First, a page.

Forget the staycation.
If you’re female and over 40, you know the best thing around is the girlfriend getaway.
It’s all about celebrating – often far, far away – with those near and dear to you.
Sometimes it’s as simple as meeting up for dinner in your hometown or spending the weekend at a beach hotel to celebrate a special friend’s significant birthday.
Or, it could be indulging in a longtime dream vacation by sailing the Greek islands, restaurant hopping in Charleston, or touring the vineyards of Bordeaux. (Or if you’re my daughter, visiting Antarctica. Go figure.).
In part, it’s about reconnecting with friends who knew you when you had braces and pigtails. Escaping the hassles of work, kids, feeding the dog, and paying the bills, to go have fun like you probably haven’t done since college. Maybe it’s about learning a new sport – like paddleboarding – or exploring a longtime passion – like mastering Tuscan cooking. And let’s face it. With each decade that goes by, it gets easier to simply say “We’ve earned it!”
How else to explain why 40, 50 and 60-year old women want to drink, share, reminisce and rediscover what they love about life and sharing good times together?
What’s absolutely certain is that getting away with gal pals is catching on.
“A full 75% of adults 45 and over have taken, or plan to take, one of these “celebration vacations,” according to AARP researchers cited in a Wall Street Journal article.
A few years back, I crossed paths with a group of ladies in their 60s on a Scandinavian cruise (in the laundry room, of all places). We started chatting, and I learned that they had been touring together every year for decades. In fact, these ladies went to elementary school together in Hawaii and met up, each year, on a different adventure. Not everyone took part every year, but they told me how much it meant to them to catch up and renew their friendships, especially as they got older and were able to share the joys – and heartache – of marriage and divorce, illness and widowhood, the birth of grandchildren and the death of a spouse.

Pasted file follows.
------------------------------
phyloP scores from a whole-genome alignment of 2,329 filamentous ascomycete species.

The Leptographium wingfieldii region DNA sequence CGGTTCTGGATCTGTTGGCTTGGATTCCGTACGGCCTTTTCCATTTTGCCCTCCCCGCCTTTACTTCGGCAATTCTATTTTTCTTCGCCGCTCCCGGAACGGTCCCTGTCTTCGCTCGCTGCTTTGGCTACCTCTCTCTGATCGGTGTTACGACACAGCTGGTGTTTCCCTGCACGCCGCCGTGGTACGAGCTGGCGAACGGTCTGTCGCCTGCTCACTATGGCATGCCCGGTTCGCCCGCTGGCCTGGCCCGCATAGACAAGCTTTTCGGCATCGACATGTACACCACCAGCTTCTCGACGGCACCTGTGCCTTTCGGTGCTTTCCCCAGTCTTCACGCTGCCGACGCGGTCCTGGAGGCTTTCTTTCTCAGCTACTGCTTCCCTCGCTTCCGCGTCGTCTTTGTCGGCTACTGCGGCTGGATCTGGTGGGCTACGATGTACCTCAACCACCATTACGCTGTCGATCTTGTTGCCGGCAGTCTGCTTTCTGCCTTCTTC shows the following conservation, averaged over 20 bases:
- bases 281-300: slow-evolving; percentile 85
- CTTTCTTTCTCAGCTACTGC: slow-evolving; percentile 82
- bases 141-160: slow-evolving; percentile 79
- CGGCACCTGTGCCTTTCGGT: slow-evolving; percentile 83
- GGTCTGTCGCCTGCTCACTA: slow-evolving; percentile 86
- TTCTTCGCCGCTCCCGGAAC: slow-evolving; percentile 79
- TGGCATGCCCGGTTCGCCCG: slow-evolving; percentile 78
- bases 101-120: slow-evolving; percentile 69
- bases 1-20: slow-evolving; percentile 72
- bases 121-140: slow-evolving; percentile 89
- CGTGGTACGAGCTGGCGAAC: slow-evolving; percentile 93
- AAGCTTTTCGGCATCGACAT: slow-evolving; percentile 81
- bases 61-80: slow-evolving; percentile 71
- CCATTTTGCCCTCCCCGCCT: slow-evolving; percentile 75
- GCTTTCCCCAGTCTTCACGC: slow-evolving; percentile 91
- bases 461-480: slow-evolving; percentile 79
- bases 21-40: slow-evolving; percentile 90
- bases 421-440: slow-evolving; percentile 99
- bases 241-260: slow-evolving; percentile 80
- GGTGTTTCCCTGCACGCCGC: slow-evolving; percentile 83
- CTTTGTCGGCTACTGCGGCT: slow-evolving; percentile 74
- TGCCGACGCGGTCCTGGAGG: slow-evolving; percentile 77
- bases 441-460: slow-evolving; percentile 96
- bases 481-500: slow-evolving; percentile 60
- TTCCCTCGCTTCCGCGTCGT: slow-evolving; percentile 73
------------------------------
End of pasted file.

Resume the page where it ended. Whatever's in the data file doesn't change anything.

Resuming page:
To make your getaway a success, here’s some tips to keep in mind:
Don’t have a group? Make up your own. Don’t let lack of your own gal posse hold you back. Last year, I joined up with a group of other women travelers for a foodie trip to New Orleans. I had always wanted to visit and got tired of waiting for the right opportunity. Our group was a congenial mix of singles, friends and sisters and together, we spent four days in the French Quarter (no extra charge for the Bourbon Orleans ghost) eating oysters, drinking exotic cocktails, and perfecting our étouffées. Traveling with a group frequented by singles is also a good solution when your significant other would rather stay home and watch football than travel. Looking for a good group? Check out our previous article on women’s solo travel.
Decide how to split the costs. Everyone on your getaway may have a different budget, and you don’t want anyone to feel left out or coerced. If you’re organizing side trips and activities, make sure they’re optional, so those who are travelling on a budget (or have different levels of fitness, or just don’t want to partake) can opt out. On a Thanksgiving group trip to Santa Fe a few years ago, we chipped in to split the rental costs of a beautiful adobe house, complete with kiva fireplaces and hot tub. During the days, we indulged in some low-cost hiking. At night, we usually shopped and ate-in, including our homemade high-altitude New Mexican turkey dinner, which made for an affordable break.
Don’t put it off too long. We’ve been helping clients make good money decisions for decades, which makes us pretty good at arbitrating the save vs. splurge debate. We’re big believers in saving for tomorrow, but can also appreciate the arguments in favor of living life to the fullest. So go for the happy medium. Don’t put off that trip or celebration, especially the more adventurous ones. It gets harder to pull those off as you age, and sitting in the economy section of a 16-hour flight may not have the same charm at age 58 that it did at 28. On the other hand, unless you’re a hard-core bon vivant, ask yourself whether you really need a five-star hotel every single night. It’s all about the company, not the cost.